Buchholz thinks player accessibility is one
    key to making tennis more popular.
    There have been some attempts to become more fan friendly: blue courts for television and allowing the fans to keep the tennis balls that fly into the stands, for example.

    Buchholz: Yes, and this whole new thing with the line-calling system, “Hawkeye,” that we’re trying. That’s going to be revolutionary from a player’s point of view. No player wants to go out and lose a match because of a bad call. It might be expensive for tournament directors, but I think it’s something the sport is ready for.

    Would you be in favor of instant replay?

    Buchholz: Very much so.

    What in the sport would you not miss if it were eliminated?

    Buchholz: Five-set tennis.

    McEnroe, Connors, Borg, Lendl vs. today’s stars. What is the difference?

    Buchholz: I think these kids today are better athletes. I shouldn’t say that. Borg is the best clay-court player that’s ever played. Sampras had the best serve the game has ever seen. Agassi has the best return serve. I think the other thing that’s very significant is that it’s much harder to win a tennis tournament today than it was just five years ago. There are so many good players. We used to have to look to see who we were going to play in the round of 32, 16, quarterfinals. These guys now have to worry about who they’re going to play in the first round. So, the quality is just so much better.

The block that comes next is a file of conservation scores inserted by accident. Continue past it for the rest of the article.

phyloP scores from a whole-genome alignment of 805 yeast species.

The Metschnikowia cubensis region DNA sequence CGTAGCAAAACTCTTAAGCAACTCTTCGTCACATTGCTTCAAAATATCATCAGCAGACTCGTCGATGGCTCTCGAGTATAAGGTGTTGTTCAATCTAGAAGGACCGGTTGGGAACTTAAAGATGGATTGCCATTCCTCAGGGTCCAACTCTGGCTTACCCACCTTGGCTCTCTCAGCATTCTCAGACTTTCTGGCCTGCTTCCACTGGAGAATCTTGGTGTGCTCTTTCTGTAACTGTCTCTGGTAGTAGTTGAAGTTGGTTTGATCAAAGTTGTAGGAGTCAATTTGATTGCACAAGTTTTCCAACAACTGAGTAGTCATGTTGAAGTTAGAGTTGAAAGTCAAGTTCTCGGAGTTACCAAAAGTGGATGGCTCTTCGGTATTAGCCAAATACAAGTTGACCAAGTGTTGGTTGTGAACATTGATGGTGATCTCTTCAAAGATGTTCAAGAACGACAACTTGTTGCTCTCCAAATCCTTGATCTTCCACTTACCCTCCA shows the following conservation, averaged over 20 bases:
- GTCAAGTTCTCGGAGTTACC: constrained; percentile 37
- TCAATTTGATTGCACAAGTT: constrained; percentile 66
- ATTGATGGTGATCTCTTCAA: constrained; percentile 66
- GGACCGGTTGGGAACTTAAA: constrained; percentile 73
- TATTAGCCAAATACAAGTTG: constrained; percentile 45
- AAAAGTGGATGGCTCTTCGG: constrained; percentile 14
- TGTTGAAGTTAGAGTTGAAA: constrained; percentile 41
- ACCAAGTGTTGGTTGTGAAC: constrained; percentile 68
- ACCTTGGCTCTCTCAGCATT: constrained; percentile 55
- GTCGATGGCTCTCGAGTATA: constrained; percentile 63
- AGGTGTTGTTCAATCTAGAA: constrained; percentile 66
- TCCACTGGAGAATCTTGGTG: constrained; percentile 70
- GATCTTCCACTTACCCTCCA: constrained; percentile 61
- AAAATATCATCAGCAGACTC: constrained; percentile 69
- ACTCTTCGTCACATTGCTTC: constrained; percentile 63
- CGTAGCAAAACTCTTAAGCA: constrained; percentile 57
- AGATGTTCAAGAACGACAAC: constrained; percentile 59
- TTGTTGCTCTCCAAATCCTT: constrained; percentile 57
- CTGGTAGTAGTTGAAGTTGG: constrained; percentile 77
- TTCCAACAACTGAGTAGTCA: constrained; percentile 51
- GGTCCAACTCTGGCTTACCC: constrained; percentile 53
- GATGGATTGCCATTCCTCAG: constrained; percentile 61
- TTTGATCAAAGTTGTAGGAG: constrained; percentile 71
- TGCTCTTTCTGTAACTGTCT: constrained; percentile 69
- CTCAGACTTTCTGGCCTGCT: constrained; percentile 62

What’s the biggest challenge facing tennis?

    Buchholz: Getting everybody in the sport to work together. The sport has been so fractured. But I believe the two executives — the chairman of the ATP, Etienne de Villiers, and the head of the WTA, Larry Scott — are doing a really good job of trying to bring people together. The Slams need to be more involved in the overall governance of the sport.

    Can the schedule be improved? It’s confusing to some fans.

    Buchholz: That’s our biggest problem. People don’t know what’s important and what isn’t. There’s a lot of discussion about 2007 and 2008, and I believe it’s time to make some major calendar changes. With that will come some pain. Tennis tournaments aren’t going to disappear. Tennis has got a great asset. It’s a global sport, and we need to put all our assets in a basket and manage them collectively.

    According to Scarborough Research, the proportion of U.S. residents who say they are fans of professional tennis has decreased since 2002 (from 14.0 percent to 10.3 percent). How does tennis attract more fans and convert casual fans into something more passionate?

    Buchholz: I think it’s a combination of things. We need a little more help from the players. They need to be more accessible. Again, if I were the tennis god for 24 hours, I would open up the locker room. Every sport has an open locker room. We don’t. Consequently, the media looks at tennis and says, you know, “These guys are inaccessible, blah blah blah, the heck with it.” I think the players can be helpful there.

    You need to change what people perceive is important. They know the four Grand Slams are important. I think they know Nasdaq is important, but they’re not really 100 percent sure. They know it’s a big event. I think you need one of those strategically placed around the world. You’ve got two in the States. You need one in Europe. I think you need one in China and maybe one in Latin America.